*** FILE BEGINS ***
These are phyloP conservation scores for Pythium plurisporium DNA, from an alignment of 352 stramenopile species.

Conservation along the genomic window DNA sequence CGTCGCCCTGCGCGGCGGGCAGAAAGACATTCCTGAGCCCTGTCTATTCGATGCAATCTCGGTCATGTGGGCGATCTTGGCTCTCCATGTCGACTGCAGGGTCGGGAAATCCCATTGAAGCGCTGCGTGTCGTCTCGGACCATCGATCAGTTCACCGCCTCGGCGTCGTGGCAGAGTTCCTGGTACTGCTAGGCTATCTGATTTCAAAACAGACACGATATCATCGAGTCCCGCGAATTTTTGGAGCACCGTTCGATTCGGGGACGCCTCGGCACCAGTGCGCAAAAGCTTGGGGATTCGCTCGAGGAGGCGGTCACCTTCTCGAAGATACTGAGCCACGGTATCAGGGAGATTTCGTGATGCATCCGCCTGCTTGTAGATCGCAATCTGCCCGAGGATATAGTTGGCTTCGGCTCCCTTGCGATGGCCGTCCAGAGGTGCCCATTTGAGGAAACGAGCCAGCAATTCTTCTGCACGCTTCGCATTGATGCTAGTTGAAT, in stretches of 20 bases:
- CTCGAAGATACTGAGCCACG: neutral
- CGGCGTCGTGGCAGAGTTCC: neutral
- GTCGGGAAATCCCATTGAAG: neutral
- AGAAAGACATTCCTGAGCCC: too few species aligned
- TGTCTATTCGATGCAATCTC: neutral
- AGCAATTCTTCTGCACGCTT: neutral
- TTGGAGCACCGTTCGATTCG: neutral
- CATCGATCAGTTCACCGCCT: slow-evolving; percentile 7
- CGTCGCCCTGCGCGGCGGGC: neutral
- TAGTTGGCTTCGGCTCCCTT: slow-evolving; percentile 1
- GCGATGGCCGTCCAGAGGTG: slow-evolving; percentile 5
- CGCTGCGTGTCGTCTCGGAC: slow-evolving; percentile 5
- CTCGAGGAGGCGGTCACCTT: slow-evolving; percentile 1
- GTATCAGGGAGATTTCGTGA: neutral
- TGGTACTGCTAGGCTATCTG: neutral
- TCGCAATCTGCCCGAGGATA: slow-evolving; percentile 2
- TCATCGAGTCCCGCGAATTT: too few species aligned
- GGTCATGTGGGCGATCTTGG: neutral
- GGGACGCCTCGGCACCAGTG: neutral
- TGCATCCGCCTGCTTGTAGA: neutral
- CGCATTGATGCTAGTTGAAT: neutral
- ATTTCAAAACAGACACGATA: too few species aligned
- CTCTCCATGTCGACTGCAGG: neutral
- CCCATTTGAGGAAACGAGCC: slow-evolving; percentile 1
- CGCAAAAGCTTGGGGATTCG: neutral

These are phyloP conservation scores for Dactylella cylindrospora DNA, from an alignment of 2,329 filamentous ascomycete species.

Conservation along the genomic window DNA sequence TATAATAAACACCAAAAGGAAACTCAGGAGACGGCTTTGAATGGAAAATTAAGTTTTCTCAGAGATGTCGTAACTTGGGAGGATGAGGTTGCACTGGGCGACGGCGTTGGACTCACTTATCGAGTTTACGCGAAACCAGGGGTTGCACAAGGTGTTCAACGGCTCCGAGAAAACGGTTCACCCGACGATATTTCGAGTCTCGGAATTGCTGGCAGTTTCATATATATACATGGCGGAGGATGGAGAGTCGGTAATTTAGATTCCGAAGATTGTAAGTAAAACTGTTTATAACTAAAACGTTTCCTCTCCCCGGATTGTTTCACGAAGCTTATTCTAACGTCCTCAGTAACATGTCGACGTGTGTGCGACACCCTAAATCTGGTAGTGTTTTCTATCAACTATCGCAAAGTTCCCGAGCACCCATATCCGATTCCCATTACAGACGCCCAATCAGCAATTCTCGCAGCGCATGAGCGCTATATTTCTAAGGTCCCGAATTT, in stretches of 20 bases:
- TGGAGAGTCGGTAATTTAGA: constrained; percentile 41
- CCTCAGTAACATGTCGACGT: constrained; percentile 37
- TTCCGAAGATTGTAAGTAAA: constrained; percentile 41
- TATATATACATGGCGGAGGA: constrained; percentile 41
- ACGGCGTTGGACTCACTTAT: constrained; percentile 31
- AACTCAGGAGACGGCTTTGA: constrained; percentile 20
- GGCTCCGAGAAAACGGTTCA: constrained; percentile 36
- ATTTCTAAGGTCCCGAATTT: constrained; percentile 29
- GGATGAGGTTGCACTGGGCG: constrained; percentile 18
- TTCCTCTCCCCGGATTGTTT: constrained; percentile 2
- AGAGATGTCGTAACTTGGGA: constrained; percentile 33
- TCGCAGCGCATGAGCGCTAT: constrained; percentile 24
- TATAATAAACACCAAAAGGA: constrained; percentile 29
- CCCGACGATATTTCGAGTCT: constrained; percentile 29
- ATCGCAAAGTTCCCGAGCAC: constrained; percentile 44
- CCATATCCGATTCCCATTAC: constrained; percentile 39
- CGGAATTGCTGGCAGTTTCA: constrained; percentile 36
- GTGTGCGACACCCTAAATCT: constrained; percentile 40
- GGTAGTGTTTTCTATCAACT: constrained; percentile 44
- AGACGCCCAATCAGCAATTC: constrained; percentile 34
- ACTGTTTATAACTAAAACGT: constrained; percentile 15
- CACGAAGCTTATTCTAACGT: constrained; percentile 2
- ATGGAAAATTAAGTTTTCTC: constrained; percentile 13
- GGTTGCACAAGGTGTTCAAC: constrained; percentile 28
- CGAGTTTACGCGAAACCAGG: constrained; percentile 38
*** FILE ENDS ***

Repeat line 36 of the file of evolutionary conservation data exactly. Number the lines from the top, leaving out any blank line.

- GGCTCCGAGAAAACGGTTCA: constrained; percentile 36